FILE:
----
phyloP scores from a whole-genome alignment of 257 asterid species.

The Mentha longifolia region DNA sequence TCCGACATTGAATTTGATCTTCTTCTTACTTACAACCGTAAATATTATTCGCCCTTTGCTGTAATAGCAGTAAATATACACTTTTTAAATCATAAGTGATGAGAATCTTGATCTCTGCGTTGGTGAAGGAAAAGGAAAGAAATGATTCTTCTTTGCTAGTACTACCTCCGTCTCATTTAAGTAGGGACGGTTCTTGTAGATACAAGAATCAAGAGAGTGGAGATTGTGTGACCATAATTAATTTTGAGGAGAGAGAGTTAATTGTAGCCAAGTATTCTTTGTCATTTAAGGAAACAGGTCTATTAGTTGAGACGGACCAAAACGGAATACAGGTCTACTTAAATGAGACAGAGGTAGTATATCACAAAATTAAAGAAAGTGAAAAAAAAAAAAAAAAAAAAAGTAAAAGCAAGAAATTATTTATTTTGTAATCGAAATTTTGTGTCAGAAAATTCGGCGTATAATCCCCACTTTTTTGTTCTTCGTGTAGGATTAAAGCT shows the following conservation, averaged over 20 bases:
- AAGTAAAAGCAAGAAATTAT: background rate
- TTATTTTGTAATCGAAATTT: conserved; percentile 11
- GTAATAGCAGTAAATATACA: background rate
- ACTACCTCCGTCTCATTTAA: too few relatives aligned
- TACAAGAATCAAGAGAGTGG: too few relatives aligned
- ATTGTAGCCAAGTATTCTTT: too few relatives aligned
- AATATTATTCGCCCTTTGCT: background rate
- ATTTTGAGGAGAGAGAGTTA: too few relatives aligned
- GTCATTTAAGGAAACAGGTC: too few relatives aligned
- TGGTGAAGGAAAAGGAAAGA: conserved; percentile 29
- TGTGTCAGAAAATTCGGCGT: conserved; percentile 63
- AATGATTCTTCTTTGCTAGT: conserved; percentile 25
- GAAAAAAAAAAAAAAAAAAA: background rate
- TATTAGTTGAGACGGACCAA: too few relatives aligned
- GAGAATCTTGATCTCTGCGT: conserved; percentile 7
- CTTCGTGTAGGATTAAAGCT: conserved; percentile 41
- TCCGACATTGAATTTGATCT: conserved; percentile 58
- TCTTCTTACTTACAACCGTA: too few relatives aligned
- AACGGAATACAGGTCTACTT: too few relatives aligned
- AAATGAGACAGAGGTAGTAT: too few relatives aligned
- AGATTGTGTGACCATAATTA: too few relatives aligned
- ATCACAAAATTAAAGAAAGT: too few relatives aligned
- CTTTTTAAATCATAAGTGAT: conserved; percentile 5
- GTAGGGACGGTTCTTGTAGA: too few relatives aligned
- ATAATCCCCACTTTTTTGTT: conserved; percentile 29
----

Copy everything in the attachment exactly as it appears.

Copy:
phyloP scores from a whole-genome alignment of 257 asterid species.

The Mentha longifolia region DNA sequence TCCGACATTGAATTTGATCTTCTTCTTACTTACAACCGTAAATATTATTCGCCCTTTGCTGTAATAGCAGTAAATATACACTTTTTAAATCATAAGTGATGAGAATCTTGATCTCTGCGTTGGTGAAGGAAAAGGAAAGAAATGATTCTTCTTTGCTAGTACTACCTCCGTCTCATTTAAGTAGGGACGGTTCTTGTAGATACAAGAATCAAGAGAGTGGAGATTGTGTGACCATAATTAATTTTGAGGAGAGAGAGTTAATTGTAGCCAAGTATTCTTTGTCATTTAAGGAAACAGGTCTATTAGTTGAGACGGACCAAAACGGAATACAGGTCTACTTAAATGAGACAGAGGTAGTATATCACAAAATTAAAGAAAGTGAAAAAAAAAAAAAAAAAAAAAGTAAAAGCAAGAAATTATTTATTTTGTAATCGAAATTTTGTGTCAGAAAATTCGGCGTATAATCCCCACTTTTTTGTTCTTCGTGTAGGATTAAAGCT shows the following conservation, averaged over 20 bases:
- AAGTAAAAGCAAGAAATTAT: background rate
- TTATTTTGTAATCGAAATTT: conserved; percentile 11
- GTAATAGCAGTAAATATACA: background rate
- ACTACCTCCGTCTCATTTAA: too few relatives aligned
- TACAAGAATCAAGAGAGTGG: too few relatives aligned
- ATTGTAGCCAAGTATTCTTT: too few relatives aligned
- AATATTATTCGCCCTTTGCT: background rate
- ATTTTGAGGAGAGAGAGTTA: too few relatives aligned
- GTCATTTAAGGAAACAGGTC: too few relatives aligned
- TGGTGAAGGAAAAGGAAAGA: conserved; percentile 29
- TGTGTCAGAAAATTCGGCGT: conserved; percentile 63
- AATGATTCTTCTTTGCTAGT: conserved; percentile 25
- GAAAAAAAAAAAAAAAAAAA: background rate
- TATTAGTTGAGACGGACCAA: too few relatives aligned
- GAGAATCTTGATCTCTGCGT: conserved; percentile 7
- CTTCGTGTAGGATTAAAGCT: conserved; percentile 41
- TCCGACATTGAATTTGATCT: conserved; percentile 58
- TCTTCTTACTTACAACCGTA: too few relatives aligned
- AACGGAATACAGGTCTACTT: too few relatives aligned
- AAATGAGACAGAGGTAGTAT: too few relatives aligned
- AGATTGTGTGACCATAATTA: too few relatives aligned
- ATCACAAAATTAAAGAAAGT: too few relatives aligned
- CTTTTTAAATCATAAGTGAT: conserved; percentile 5
- GTAGGGACGGTTCTTGTAGA: too few relatives aligned
- ATAATCCCCACTTTTTTGTT: conserved; percentile 29